Aims and structure of the German Research Consortium BipoLife for the study of bipolar disorder.
        International journal of bipolar disorders. 2016; 4: 1-9
        • Stamm T.J.
        • Zwick J.C.
        • O’Malley G.
        • Sondergeld L.-M.
        • Hautzinger M.
        Adjuvant psychotherapy in early-stage bipolar disorder: study protocol for a randomized controlled trial.
        Trials. 2020; 21: 1-11
        • Schnell K.
        • Bluschke S.
        • Konradt B.
        • Walter H.
        Functional relations of empathy and mentalizing: an fMRI study on the neural basis of cognitive empathy.
        Neuroimage. 2011; 54: 1743-1754
        • Walter H.
        • Schnell K.
        • Erk S.
        • Arnold C.
        • Kirsch P.
        • Esslinger C.
        • et al.
        Effects of a genome-wide supported psychosis risk variant on neural activation during a theory-of-mind task.
        Mol Psychiatry. 2011; 16: 462-470
        • Mitchell R.L.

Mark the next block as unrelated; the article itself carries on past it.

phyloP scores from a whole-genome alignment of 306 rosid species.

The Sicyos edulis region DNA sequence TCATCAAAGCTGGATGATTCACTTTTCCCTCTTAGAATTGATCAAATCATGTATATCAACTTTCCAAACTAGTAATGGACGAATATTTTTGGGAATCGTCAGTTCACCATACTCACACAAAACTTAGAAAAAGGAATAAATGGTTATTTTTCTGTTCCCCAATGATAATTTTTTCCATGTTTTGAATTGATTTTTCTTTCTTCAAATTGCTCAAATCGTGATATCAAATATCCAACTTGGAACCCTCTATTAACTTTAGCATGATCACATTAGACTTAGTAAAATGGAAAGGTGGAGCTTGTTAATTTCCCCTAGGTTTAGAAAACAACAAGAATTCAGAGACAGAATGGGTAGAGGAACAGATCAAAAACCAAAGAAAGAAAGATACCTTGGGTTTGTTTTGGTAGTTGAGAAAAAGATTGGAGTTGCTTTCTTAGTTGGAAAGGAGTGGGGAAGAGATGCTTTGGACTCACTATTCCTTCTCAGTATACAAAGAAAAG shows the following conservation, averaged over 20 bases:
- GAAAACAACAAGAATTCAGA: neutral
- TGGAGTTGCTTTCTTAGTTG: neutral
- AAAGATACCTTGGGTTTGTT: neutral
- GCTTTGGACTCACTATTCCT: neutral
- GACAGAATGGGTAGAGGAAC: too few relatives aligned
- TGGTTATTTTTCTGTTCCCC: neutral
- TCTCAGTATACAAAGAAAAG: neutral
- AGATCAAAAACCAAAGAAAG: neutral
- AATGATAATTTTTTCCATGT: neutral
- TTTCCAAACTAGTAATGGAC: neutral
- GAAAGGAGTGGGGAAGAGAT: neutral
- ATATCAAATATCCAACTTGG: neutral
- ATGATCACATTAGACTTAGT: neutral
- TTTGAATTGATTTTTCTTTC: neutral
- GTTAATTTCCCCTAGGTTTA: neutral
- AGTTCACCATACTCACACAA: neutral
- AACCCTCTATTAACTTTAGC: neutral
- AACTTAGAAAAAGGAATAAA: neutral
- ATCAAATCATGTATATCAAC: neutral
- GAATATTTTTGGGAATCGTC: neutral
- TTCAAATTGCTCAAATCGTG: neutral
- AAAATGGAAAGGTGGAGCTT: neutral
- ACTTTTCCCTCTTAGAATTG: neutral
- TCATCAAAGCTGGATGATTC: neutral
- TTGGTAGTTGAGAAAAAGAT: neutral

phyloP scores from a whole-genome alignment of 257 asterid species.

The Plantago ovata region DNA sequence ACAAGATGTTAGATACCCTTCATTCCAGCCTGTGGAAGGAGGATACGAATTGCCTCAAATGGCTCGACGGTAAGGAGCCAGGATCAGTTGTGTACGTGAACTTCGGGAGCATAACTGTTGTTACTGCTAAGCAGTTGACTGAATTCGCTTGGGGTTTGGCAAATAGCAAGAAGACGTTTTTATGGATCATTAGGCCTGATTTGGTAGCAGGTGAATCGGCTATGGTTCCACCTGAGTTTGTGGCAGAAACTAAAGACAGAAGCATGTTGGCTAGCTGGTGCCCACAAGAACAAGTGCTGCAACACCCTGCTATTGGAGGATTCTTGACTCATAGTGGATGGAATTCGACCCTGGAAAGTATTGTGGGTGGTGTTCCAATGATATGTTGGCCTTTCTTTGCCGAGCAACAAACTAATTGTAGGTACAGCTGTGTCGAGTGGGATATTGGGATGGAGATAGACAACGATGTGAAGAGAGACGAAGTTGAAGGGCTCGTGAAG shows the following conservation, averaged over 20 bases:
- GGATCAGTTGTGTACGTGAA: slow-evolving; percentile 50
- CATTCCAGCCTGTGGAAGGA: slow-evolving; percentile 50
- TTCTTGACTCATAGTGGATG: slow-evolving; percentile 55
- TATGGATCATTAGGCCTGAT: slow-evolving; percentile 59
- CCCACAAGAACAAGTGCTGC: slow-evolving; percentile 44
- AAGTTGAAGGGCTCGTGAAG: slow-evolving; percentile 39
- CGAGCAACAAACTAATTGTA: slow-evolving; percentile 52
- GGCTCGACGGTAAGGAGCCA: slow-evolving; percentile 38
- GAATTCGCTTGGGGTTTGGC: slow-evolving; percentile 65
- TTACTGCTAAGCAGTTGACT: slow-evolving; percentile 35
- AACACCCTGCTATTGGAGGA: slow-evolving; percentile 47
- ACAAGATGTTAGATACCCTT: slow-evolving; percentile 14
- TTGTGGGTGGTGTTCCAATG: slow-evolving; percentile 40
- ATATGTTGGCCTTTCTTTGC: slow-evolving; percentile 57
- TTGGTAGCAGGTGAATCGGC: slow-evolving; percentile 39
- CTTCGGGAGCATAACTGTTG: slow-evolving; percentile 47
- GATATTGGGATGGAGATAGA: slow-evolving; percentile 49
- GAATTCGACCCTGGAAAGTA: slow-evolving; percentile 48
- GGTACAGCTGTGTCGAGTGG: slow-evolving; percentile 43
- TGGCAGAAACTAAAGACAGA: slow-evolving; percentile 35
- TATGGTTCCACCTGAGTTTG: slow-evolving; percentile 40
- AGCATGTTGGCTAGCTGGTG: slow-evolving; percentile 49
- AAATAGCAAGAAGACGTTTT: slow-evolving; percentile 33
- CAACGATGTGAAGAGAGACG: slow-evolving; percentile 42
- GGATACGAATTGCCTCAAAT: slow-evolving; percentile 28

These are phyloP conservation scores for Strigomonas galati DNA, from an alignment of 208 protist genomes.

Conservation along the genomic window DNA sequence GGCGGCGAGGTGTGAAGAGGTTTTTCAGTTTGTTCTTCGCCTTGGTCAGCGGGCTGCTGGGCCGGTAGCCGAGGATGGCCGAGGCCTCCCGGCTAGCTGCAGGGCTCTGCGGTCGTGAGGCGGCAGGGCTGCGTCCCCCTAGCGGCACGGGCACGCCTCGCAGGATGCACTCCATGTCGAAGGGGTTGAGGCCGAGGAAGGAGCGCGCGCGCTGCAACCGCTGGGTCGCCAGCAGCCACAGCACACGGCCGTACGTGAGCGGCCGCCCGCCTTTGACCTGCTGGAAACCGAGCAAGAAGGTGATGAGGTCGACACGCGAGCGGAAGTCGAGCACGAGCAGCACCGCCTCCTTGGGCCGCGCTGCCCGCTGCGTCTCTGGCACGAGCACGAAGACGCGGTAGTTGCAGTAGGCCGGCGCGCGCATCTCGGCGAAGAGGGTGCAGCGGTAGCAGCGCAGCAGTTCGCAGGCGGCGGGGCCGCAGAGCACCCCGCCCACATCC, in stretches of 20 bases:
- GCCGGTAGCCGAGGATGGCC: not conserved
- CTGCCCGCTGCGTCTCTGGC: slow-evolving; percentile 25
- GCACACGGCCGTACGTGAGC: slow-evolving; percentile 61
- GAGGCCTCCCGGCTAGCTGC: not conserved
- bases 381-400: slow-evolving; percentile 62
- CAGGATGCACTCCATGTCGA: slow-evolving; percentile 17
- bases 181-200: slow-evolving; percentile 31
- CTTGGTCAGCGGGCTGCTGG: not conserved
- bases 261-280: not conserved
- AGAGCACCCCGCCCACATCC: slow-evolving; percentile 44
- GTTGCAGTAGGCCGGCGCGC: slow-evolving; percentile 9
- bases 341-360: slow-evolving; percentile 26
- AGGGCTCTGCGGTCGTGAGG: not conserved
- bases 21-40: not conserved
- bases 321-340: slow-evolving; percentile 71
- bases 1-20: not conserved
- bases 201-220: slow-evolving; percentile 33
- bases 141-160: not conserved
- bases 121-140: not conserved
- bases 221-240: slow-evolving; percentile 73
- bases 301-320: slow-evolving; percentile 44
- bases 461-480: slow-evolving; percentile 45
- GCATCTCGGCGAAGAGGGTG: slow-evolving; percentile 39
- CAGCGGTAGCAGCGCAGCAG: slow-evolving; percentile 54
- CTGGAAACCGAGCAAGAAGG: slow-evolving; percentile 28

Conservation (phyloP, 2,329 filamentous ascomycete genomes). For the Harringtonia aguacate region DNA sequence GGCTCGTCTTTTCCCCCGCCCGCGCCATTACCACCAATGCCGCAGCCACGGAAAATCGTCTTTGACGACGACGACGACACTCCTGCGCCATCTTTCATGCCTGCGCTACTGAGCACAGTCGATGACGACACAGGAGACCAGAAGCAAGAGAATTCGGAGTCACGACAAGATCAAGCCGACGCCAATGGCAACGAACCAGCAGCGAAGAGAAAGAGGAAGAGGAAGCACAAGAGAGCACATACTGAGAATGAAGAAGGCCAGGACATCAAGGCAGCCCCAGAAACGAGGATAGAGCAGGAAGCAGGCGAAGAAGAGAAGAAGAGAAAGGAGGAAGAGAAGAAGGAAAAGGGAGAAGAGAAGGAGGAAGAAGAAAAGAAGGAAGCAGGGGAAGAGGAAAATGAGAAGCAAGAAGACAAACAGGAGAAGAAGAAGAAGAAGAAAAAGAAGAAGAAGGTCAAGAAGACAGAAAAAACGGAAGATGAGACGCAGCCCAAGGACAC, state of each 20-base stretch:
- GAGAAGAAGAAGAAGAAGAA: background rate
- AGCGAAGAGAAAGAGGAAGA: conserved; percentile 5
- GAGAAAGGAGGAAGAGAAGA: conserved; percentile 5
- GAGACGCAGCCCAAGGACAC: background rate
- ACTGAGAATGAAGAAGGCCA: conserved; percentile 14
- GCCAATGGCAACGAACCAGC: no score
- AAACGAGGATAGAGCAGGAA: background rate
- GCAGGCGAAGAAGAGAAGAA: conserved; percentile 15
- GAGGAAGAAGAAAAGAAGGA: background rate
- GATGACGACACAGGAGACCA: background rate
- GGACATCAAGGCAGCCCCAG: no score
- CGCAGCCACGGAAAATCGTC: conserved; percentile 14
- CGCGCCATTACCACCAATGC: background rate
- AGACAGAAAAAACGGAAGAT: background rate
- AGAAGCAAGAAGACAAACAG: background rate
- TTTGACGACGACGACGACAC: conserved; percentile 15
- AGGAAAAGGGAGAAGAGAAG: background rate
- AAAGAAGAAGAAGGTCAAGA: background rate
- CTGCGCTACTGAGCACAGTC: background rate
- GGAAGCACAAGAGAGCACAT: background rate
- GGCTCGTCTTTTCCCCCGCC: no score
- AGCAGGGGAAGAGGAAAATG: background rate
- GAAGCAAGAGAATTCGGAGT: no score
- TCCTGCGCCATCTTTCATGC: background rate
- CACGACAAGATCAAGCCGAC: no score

• Phillips L.H.
        The overlapping relationship between emotion perception and theory of mind.
        Neuropsychologia. 2015; 70: 1-10
        • Samamé C.
        Social cognition throughout the three phases of bipolar disorder: a state-of-the-art overview.
        Psychiatry research. 2013; 210: 1275-1286
        • Luperdi S.C.
        • Correa-Ghisays P.
        • Vila-Francés J.
        • Selva-Vera G.
        • Salazar-Fraile J.
        • Cardoner N.
        • et al.
        Is processing speed a valid neurocognitive endophenotype in bipolar disorder? Evidence from a longitudinal, family study.
        Journal of Psychiatric Research. 2021; 141: 241-247
        • Rogers C.R.
        Client-centered therapy.
        Curr Psychother. 2013; : 95-150
        • Frank E.
        • Kupfer D.J.
        • Thase M.E.
        • Mallinger A.G.
        • Swartz H.A.
        • Fagiolini A.M.
        • et al.
        Two-year outcomes for interpersonal and social rhythm therapy in individuals with bipolar I disorder.
        Archives of general psychiatry. 2005; 62: 996-1004
        • Haffner P.
        • Quinlivan E.
        • Fiebig J.
        • Sondergeld L.M.
        • Strasser E.S.
        • Adli M.
        • et al.
        Improving functional outcome in bipolar disorder: a pilot study on metacognitive training.
        Clinical psychology & psychotherapy. 2018; 25: 50-58
      2. Wells A (2011): Metacognitive therapy for anxiety and depression. Guilford press.

      3. Deckersbach T, Hansen N, Holzel B (2014): Mindfulness-based cognitive therapy for bipolar disorder. Mindfulness-Based Treatment Approaches: Elsevier, pp 77-94.